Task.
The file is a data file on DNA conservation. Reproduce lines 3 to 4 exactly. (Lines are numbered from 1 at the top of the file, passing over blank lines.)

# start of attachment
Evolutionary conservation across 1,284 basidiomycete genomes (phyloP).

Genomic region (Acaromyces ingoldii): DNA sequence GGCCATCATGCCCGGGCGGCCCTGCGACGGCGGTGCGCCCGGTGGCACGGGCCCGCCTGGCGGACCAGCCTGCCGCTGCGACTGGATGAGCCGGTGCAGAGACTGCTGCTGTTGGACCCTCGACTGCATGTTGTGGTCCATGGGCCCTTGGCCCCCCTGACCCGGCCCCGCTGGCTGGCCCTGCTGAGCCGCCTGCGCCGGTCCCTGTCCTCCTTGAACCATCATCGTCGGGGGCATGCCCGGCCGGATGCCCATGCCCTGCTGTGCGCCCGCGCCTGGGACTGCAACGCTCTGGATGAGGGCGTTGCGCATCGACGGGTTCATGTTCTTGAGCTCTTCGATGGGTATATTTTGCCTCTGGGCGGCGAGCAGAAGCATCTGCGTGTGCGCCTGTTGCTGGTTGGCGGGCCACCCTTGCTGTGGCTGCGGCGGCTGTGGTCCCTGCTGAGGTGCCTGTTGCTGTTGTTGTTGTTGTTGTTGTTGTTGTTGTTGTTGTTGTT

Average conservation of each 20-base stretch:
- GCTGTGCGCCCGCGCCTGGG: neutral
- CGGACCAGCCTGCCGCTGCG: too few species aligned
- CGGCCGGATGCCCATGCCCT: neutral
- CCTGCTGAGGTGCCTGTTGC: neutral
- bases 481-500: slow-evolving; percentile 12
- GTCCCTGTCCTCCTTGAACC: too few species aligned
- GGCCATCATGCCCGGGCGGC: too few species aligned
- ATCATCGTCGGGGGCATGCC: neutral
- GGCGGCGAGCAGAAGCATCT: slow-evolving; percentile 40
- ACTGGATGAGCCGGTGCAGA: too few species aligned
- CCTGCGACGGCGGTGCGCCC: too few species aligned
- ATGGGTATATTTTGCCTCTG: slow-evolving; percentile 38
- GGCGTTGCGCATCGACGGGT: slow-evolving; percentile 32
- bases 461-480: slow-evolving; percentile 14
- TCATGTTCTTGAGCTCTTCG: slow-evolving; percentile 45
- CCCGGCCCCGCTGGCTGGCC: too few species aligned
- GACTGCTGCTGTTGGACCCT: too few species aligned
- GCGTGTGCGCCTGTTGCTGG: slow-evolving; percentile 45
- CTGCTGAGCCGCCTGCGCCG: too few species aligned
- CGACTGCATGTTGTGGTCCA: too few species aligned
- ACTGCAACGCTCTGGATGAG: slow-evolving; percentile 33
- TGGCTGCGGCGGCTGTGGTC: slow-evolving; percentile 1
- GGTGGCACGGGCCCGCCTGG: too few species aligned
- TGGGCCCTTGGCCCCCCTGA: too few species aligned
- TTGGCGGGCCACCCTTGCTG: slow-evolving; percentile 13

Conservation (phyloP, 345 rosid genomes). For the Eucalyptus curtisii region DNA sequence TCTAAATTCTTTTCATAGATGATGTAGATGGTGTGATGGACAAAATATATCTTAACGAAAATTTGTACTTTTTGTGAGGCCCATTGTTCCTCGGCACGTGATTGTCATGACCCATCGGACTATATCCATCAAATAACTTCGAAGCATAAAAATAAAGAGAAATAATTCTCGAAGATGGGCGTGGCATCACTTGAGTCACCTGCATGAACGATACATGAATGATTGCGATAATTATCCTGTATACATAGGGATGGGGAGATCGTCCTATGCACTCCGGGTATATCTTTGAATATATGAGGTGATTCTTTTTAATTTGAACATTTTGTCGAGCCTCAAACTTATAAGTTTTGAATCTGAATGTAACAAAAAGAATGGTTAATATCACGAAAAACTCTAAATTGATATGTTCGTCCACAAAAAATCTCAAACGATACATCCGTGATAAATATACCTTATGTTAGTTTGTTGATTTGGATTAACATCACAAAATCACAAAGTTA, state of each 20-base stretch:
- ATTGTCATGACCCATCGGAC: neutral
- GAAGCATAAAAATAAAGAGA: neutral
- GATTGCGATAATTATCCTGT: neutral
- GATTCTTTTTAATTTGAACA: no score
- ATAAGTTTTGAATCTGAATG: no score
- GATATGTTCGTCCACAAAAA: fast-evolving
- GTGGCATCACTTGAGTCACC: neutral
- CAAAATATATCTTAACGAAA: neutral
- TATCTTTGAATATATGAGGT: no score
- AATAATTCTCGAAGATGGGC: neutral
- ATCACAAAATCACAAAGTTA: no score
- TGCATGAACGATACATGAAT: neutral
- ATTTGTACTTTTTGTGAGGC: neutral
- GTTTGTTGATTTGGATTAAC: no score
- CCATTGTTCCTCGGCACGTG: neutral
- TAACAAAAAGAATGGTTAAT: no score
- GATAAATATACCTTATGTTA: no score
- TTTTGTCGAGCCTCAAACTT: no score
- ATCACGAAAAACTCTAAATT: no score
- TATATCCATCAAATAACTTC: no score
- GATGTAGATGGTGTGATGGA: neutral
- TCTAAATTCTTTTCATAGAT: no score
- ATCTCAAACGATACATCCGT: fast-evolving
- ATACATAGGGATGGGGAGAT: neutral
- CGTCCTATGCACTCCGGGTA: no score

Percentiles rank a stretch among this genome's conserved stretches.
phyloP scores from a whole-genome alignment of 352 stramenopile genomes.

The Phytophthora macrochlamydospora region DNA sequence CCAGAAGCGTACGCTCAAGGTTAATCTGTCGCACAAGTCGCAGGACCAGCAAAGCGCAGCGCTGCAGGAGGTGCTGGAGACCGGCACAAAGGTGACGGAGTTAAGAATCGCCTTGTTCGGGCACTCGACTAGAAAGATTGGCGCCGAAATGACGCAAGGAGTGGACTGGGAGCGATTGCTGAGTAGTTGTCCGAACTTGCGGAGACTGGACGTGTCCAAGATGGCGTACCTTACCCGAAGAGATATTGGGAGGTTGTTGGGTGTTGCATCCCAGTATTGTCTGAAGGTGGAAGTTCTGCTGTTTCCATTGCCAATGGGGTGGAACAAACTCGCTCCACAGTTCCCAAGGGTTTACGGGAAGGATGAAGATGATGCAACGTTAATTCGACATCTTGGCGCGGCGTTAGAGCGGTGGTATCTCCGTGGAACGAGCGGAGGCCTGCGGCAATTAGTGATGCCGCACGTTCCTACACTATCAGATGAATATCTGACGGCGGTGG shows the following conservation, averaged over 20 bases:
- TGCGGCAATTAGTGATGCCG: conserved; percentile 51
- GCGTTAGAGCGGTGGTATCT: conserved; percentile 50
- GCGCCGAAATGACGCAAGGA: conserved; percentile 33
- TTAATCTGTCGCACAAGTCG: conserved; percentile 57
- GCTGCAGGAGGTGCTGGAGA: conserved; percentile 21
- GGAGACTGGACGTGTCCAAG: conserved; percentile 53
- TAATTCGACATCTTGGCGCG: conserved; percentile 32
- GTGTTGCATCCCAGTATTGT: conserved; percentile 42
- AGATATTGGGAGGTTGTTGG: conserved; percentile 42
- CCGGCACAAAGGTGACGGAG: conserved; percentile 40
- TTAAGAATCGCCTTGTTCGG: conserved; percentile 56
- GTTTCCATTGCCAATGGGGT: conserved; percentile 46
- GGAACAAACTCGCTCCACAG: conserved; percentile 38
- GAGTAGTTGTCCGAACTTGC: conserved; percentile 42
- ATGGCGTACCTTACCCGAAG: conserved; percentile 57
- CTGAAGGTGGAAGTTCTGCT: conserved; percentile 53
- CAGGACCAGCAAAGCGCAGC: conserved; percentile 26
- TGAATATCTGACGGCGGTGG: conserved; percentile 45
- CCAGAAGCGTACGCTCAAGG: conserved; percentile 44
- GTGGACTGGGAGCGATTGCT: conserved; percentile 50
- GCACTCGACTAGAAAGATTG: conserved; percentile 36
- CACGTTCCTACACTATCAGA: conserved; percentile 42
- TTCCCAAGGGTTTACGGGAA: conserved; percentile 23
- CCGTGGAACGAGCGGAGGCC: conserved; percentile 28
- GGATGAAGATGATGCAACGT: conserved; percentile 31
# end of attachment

Average conservation of each 20-base stretch:
- GCTGTGCGCCCGCGCCTGGG: neutral